Clostridium Difficile and Getting Social Security Disability
Would I be able to get Social Security Disability with clostridium difficile? You are probably asking this question because you have an infection that was caused by this bacteria, and it and/or complications that have resulted from it or other debilitating conditions that you have along with it are the reason why you are disabled, unable to work and in need of financial assistance.
The term clostridium difficile comes from a Greek word that means spindle and a Latin word that means difficult. It refers to a species of bacteria that brings about diarrhea and other kinds of intestinal disease.
It is normal for the clostridium difficile bacterium to be present in your colon. However, infections may occur when bacteria that are in competition are eradicated by antibiotics. A life-threatening inflammation of your colon may also result from clostridium difficile.
The clostridium difficile bacterium comes in two forms. One form is a noninfectious, nonactive form. This form of clostridium difficile is able to live in the environment for extended periods of time. This form is a spore that does not directly cause infections. However, when they are ingested, they become active and infectious.
The other form of clostridium difficile is active and infectious. It can also live in the environment for long periods of time.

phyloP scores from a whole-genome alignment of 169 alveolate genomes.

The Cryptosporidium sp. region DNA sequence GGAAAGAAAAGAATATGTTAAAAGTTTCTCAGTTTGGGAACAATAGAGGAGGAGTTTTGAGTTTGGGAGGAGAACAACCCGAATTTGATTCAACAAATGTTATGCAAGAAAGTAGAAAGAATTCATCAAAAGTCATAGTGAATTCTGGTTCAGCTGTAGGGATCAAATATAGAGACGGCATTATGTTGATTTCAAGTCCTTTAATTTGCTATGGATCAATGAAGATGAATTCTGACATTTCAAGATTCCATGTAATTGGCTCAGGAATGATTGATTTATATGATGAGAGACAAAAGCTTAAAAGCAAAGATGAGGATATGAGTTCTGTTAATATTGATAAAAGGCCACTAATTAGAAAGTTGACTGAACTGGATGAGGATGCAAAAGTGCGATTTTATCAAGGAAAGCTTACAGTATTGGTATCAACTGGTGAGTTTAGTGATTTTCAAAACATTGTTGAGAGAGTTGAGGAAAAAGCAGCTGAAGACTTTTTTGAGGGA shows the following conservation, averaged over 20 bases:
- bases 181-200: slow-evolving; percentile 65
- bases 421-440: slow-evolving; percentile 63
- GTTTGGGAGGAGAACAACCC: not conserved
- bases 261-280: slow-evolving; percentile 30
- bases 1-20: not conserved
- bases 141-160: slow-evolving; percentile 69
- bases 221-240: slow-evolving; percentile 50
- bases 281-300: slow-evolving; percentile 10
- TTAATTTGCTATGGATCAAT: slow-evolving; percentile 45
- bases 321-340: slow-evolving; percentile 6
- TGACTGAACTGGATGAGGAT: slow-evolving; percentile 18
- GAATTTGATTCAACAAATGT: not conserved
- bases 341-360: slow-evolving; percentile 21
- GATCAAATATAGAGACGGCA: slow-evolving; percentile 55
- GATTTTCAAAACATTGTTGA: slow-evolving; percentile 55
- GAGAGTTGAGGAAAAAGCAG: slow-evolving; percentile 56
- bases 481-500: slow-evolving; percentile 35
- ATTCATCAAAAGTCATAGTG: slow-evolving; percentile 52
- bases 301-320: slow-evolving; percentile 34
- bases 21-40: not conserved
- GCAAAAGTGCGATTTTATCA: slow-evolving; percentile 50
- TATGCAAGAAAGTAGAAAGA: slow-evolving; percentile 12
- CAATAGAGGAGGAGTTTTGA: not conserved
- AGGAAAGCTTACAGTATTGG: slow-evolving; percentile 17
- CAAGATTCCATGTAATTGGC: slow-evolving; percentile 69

In recent years, clostridium difficile has become a greater problem in the United States. Each year, up to 3 million cases of diarrhea and colitis are brought about by clostridium difficile in people who are in the hospital.
A larger number
To make matters worse, clostridium difficile has become more frequent, more severe and harder to treat. Even more troubling is the fact that a larger number of people are getting infections from clostridium difficile who are not in the hospital and are not on antibiotics.
An infection resulting from the clostridium difficile bacterium may be indicated by several different signs and symptoms. Some of these are:Current or recent use of antibioticsUnintentional weight lossDehydrationBlood or pus in your stoolAbdominal pain or tendernessSwollen abdomenSerious diarrheaKidney failure Loss of appetiteNauseaFeverFoul stool odor.
Infections from clostridium difficile would not usually qualify you to get Social Security Disability. However, once again, your infection and/or complications that have resulted from it or other debilitating ailments that you have along with it have caused you to be disabled, unable to work and in need of financial assistance.
If this is the case, you may qualify for benefits from the Social Security Administration. However, you may have already applied for Social Security Disability and been turned down.
If you plan on reapplying or appealing your denial, keep this simple fact in mind. People who are represented by a disability attorney like the one at disabilitycasereview.com, are approved more often than claimants who are not represented by a disability attorney.
The best thing to do is to contact the disability attorney at disabilitycasereview.com, and have your case evaluated at no cost or obligation to you.
Please do not put this off. It is far too important.
Article written by James Shugart
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